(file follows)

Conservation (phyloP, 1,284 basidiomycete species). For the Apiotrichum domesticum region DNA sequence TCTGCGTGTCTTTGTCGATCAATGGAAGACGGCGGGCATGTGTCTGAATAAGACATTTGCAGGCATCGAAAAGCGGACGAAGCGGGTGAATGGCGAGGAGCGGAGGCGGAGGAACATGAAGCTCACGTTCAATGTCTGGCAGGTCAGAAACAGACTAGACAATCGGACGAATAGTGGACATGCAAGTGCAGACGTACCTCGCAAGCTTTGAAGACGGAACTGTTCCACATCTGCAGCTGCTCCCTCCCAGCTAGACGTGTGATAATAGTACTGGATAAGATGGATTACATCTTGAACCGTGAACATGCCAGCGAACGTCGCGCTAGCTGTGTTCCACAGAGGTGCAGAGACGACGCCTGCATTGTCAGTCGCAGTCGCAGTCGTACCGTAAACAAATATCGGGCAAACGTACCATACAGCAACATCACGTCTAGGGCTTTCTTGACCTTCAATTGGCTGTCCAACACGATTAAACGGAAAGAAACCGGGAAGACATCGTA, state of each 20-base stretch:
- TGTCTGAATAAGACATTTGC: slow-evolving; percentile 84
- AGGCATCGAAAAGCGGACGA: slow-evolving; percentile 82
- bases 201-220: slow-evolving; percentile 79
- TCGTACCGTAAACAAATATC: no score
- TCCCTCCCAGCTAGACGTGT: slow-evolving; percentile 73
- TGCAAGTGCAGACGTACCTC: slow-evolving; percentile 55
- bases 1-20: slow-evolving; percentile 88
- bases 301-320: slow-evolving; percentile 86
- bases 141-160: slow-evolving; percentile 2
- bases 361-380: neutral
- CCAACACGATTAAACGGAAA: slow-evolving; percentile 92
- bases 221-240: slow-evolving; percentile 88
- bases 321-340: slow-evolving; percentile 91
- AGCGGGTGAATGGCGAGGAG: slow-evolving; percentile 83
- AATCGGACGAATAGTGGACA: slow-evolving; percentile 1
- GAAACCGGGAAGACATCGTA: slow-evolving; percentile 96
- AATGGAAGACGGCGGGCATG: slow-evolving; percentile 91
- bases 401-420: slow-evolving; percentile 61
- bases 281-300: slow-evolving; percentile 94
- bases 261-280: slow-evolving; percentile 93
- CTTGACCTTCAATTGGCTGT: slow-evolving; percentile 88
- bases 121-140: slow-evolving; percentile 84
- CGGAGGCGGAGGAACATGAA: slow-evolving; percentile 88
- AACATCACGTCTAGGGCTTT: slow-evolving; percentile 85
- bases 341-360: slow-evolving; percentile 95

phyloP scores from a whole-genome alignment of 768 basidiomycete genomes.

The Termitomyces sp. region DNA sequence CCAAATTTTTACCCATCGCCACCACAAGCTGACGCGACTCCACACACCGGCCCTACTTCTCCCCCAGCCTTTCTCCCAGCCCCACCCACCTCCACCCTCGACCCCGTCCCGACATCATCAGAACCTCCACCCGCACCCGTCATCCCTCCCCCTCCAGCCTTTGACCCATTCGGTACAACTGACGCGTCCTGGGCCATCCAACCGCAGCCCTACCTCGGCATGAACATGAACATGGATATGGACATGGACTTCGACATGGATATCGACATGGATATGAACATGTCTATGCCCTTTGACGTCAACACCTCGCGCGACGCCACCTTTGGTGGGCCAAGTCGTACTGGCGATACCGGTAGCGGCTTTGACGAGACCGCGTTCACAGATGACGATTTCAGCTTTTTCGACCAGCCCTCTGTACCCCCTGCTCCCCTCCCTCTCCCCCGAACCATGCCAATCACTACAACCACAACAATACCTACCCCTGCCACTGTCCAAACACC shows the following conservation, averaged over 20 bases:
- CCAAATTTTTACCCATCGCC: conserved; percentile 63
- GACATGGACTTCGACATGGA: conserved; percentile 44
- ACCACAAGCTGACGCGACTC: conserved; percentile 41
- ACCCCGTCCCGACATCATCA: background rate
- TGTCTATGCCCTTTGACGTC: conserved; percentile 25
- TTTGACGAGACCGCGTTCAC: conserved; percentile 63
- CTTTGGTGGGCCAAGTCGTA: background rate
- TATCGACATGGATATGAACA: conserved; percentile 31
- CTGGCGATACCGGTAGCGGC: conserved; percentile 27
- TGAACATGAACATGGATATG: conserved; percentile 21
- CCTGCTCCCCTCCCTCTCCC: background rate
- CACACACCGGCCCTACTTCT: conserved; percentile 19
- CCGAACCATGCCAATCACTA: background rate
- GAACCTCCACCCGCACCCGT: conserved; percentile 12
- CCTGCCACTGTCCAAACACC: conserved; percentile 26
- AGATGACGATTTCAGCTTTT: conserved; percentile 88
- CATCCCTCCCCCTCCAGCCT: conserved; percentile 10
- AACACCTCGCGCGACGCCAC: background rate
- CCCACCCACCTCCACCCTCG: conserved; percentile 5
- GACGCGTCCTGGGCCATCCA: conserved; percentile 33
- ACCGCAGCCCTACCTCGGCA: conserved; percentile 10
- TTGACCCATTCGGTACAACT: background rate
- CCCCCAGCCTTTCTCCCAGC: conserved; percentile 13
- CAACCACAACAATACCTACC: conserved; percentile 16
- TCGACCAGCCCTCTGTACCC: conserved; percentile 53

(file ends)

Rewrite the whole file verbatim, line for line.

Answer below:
Conservation (phyloP, 1,284 basidiomycete species). For the Apiotrichum domesticum region DNA sequence TCTGCGTGTCTTTGTCGATCAATGGAAGACGGCGGGCATGTGTCTGAATAAGACATTTGCAGGCATCGAAAAGCGGACGAAGCGGGTGAATGGCGAGGAGCGGAGGCGGAGGAACATGAAGCTCACGTTCAATGTCTGGCAGGTCAGAAACAGACTAGACAATCGGACGAATAGTGGACATGCAAGTGCAGACGTACCTCGCAAGCTTTGAAGACGGAACTGTTCCACATCTGCAGCTGCTCCCTCCCAGCTAGACGTGTGATAATAGTACTGGATAAGATGGATTACATCTTGAACCGTGAACATGCCAGCGAACGTCGCGCTAGCTGTGTTCCACAGAGGTGCAGAGACGACGCCTGCATTGTCAGTCGCAGTCGCAGTCGTACCGTAAACAAATATCGGGCAAACGTACCATACAGCAACATCACGTCTAGGGCTTTCTTGACCTTCAATTGGCTGTCCAACACGATTAAACGGAAAGAAACCGGGAAGACATCGTA, state of each 20-base stretch:
- TGTCTGAATAAGACATTTGC: slow-evolving; percentile 84
- AGGCATCGAAAAGCGGACGA: slow-evolving; percentile 82
- bases 201-220: slow-evolving; percentile 79
- TCGTACCGTAAACAAATATC: no score
- TCCCTCCCAGCTAGACGTGT: slow-evolving; percentile 73
- TGCAAGTGCAGACGTACCTC: slow-evolving; percentile 55
- bases 1-20: slow-evolving; percentile 88
- bases 301-320: slow-evolving; percentile 86
- bases 141-160: slow-evolving; percentile 2
- bases 361-380: neutral
- CCAACACGATTAAACGGAAA: slow-evolving; percentile 92
- bases 221-240: slow-evolving; percentile 88
- bases 321-340: slow-evolving; percentile 91
- AGCGGGTGAATGGCGAGGAG: slow-evolving; percentile 83
- AATCGGACGAATAGTGGACA: slow-evolving; percentile 1
- GAAACCGGGAAGACATCGTA: slow-evolving; percentile 96
- AATGGAAGACGGCGGGCATG: slow-evolving; percentile 91
- bases 401-420: slow-evolving; percentile 61
- bases 281-300: slow-evolving; percentile 94
- bases 261-280: slow-evolving; percentile 93
- CTTGACCTTCAATTGGCTGT: slow-evolving; percentile 88
- bases 121-140: slow-evolving; percentile 84
- CGGAGGCGGAGGAACATGAA: slow-evolving; percentile 88
- AACATCACGTCTAGGGCTTT: slow-evolving; percentile 85
- bases 341-360: slow-evolving; percentile 95

phyloP scores from a whole-genome alignment of 768 basidiomycete genomes.

The Termitomyces sp. region DNA sequence CCAAATTTTTACCCATCGCCACCACAAGCTGACGCGACTCCACACACCGGCCCTACTTCTCCCCCAGCCTTTCTCCCAGCCCCACCCACCTCCACCCTCGACCCCGTCCCGACATCATCAGAACCTCCACCCGCACCCGTCATCCCTCCCCCTCCAGCCTTTGACCCATTCGGTACAACTGACGCGTCCTGGGCCATCCAACCGCAGCCCTACCTCGGCATGAACATGAACATGGATATGGACATGGACTTCGACATGGATATCGACATGGATATGAACATGTCTATGCCCTTTGACGTCAACACCTCGCGCGACGCCACCTTTGGTGGGCCAAGTCGTACTGGCGATACCGGTAGCGGCTTTGACGAGACCGCGTTCACAGATGACGATTTCAGCTTTTTCGACCAGCCCTCTGTACCCCCTGCTCCCCTCCCTCTCCCCCGAACCATGCCAATCACTACAACCACAACAATACCTACCCCTGCCACTGTCCAAACACC shows the following conservation, averaged over 20 bases:
- CCAAATTTTTACCCATCGCC: conserved; percentile 63
- GACATGGACTTCGACATGGA: conserved; percentile 44
- ACCACAAGCTGACGCGACTC: conserved; percentile 41
- ACCCCGTCCCGACATCATCA: background rate
- TGTCTATGCCCTTTGACGTC: conserved; percentile 25
- TTTGACGAGACCGCGTTCAC: conserved; percentile 63
- CTTTGGTGGGCCAAGTCGTA: background rate
- TATCGACATGGATATGAACA: conserved; percentile 31
- CTGGCGATACCGGTAGCGGC: conserved; percentile 27
- TGAACATGAACATGGATATG: conserved; percentile 21
- CCTGCTCCCCTCCCTCTCCC: background rate
- CACACACCGGCCCTACTTCT: conserved; percentile 19
- CCGAACCATGCCAATCACTA: background rate
- GAACCTCCACCCGCACCCGT: conserved; percentile 12
- CCTGCCACTGTCCAAACACC: conserved; percentile 26
- AGATGACGATTTCAGCTTTT: conserved; percentile 88
- CATCCCTCCCCCTCCAGCCT: conserved; percentile 10
- AACACCTCGCGCGACGCCAC: background rate
- CCCACCCACCTCCACCCTCG: conserved; percentile 5
- GACGCGTCCTGGGCCATCCA: conserved; percentile 33
- ACCGCAGCCCTACCTCGGCA: conserved; percentile 10
- TTGACCCATTCGGTACAACT: background rate
- CCCCCAGCCTTTCTCCCAGC: conserved; percentile 13
- CAACCACAACAATACCTACC: conserved; percentile 16
- TCGACCAGCCCTCTGTACCC: conserved; percentile 53